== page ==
Whitney Beltrán: Five Things I Learned About Feminine Horror

I co-designed Bluebeard’s Bride, a tabletop horror game, with two other women. The last two and a half years have been a tremendous amount of work, but the Kickstarter is now live [note: 17 days left on the clock — cdw] and I finally have some breathing room to look back on what we created.

The original Bluebeard fairy tale is one of the darkest and most twisted fairy tales out there, which is probably why it has endured for so long. It centers around an aristocrat with a proclivity for murdering his wives and keeping the bodies in a special room. Yet the fairy tale isn’t about how terrible Bluebeard is — it’s about how he sets his wives up to fail, and then punishes them when they do. And it’s still their fault.

In short, the tale is really about the dangers of a woman’s agency. At some point, it was likely meant to be an object lesson for women: beware, or this could be you! But women know that it’s already us. At its core, Bluebeard’s Bride is about examining what it means to be a woman in utterly untenable situations. The game takes the narrative away from the establishment and creates a space for a feminine understanding of what it means to exist in an often-terrifying world. It is, in a word, feminine horror.

Feminine Horror is About What’s Inside You (Sometimes Literally)

There are all kinds of sub-genres in horror. There’s torture porn, campy comedy horror, psychological thrillers, and whatever the hell Tokyo Gore Police is. But feminine horror is an extra kind of special. It’s psychological. It’s biological. It’s surreal. It’s utterly maddening in how it can make you feel like the world is twisting around you and defeating your sense of reality. You can’t escape it. It hems you in. It impregnates you with itself. It conquers you from inside and subverts you. The thing is, it’s not even alien. It creeps through the everyday and twines itself through the most mundane experiences.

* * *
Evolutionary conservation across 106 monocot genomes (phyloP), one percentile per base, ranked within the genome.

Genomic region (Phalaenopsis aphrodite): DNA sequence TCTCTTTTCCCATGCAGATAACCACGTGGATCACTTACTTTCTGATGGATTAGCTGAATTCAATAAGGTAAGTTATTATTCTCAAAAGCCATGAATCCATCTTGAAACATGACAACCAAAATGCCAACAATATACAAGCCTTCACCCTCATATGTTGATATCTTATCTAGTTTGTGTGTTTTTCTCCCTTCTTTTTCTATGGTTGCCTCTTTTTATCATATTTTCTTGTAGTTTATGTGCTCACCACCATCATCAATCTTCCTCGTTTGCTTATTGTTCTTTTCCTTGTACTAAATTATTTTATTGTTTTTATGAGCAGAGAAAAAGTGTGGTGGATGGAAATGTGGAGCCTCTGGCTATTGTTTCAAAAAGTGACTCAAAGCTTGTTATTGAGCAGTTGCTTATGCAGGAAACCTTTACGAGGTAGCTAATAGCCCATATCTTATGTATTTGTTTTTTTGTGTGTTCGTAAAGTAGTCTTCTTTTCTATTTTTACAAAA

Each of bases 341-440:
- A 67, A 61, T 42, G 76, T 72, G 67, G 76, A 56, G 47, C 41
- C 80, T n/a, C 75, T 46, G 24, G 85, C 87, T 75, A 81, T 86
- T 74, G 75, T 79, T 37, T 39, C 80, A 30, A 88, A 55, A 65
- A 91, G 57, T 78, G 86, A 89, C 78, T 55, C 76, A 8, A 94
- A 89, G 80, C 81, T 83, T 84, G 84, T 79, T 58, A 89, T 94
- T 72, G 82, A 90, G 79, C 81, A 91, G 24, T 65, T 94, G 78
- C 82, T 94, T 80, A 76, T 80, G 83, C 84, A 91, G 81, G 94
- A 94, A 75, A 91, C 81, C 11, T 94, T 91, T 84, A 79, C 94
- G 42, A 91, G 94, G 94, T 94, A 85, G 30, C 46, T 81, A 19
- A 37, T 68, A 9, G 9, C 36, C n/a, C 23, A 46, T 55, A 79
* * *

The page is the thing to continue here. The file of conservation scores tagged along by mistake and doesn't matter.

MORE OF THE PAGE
The thing that I love most about feminine horror is that it’s about women, not about what is done to women. It shifts the locus of agency. It doesn’t mean that agency is great. In fact, we were very conscientious in the design of Bluebeard’s Bride to not give players too much agency. The idea is to occupy that agency and grapple with it—if you dare.

It’s Cathartic as Hell

Horror as a genre is a means of unpacking the black bag of things that we keep in the unconscious or semiconscious places in ourselves. It’s a way to drag those things into the light, or sometimes, to drag ourselves into the black spaces with them.

I’m honestly not sure why we do this. I just know that I like horror a lot. When we were designing Bluebeard’s Bride we didn’t pull any punches, and many times we’d discuss a certain design element and say to ourselves, “Are we really going to do this? It’s so terrible!” Then we would cackle madly, put our heads down and continue working on it. There was a vindication happening. We were creating a thing we could point to, a container that could hold our many lived experiences of being silenced, undermined, coerced, and cornered. We were making the undefined effable, giving voice to a bodiless thing, and it was a great, great feeling.